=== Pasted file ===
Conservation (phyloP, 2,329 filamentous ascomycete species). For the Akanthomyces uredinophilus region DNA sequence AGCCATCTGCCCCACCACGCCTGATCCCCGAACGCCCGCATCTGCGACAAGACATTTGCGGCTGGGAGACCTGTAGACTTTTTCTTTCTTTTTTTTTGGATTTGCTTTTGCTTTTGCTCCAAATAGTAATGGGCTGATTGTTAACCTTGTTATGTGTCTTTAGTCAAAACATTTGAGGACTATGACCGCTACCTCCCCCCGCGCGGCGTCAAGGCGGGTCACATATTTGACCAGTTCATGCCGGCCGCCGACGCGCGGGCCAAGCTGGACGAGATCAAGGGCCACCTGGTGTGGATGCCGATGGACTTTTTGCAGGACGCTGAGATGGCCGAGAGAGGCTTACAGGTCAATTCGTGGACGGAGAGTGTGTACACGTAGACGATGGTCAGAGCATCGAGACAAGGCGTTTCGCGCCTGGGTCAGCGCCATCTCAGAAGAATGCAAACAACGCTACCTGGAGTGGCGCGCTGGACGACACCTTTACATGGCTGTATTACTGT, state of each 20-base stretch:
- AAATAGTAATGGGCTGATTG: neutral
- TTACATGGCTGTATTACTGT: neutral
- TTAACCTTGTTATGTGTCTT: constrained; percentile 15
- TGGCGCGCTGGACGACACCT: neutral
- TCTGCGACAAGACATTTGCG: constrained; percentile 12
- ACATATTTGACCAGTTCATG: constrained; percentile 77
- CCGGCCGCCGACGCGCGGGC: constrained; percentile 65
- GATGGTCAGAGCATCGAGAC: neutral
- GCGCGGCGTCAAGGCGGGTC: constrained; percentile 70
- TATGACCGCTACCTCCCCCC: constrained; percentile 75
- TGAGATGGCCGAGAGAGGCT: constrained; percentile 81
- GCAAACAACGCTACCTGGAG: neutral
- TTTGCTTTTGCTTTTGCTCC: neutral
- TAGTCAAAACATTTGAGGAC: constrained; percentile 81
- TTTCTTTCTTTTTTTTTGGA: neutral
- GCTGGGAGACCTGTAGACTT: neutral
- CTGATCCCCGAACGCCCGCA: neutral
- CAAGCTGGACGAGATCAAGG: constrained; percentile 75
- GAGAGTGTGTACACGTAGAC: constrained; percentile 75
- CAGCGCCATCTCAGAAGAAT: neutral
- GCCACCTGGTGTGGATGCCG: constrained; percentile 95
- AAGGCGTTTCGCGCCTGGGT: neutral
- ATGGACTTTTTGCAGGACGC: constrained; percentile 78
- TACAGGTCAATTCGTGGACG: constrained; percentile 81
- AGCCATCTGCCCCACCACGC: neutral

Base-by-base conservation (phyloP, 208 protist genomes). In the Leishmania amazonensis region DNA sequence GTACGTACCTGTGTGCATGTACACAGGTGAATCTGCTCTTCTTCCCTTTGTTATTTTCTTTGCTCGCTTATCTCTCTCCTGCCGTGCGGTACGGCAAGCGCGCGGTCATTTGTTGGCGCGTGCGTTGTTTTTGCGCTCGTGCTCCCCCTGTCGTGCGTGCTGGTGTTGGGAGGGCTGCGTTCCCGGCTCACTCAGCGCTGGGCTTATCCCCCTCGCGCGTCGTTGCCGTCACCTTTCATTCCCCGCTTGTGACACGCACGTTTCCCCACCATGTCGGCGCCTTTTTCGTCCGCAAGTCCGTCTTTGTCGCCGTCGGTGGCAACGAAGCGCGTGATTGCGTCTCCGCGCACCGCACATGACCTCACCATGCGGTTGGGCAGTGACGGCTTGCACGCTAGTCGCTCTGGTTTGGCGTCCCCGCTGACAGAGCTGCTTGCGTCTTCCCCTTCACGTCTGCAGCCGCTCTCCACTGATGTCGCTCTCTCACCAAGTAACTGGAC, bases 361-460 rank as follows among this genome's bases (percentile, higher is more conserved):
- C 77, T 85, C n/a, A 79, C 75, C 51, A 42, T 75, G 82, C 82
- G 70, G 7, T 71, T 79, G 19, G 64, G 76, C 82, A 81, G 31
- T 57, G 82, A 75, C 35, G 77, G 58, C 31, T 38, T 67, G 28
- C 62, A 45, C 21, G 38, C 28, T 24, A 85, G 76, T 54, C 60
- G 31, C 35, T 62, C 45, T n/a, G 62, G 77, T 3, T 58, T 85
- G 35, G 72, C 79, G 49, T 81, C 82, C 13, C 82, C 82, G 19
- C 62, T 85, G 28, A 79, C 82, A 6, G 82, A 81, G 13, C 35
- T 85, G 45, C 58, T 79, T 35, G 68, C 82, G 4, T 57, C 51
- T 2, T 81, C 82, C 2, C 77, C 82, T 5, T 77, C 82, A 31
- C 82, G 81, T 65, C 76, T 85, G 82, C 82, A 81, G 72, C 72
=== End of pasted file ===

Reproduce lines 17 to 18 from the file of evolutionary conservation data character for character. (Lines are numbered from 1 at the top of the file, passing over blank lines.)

- GCTGGGAGACCTGTAGACTT: neutral
- CTGATCCCCGAACGCCCGCA: neutral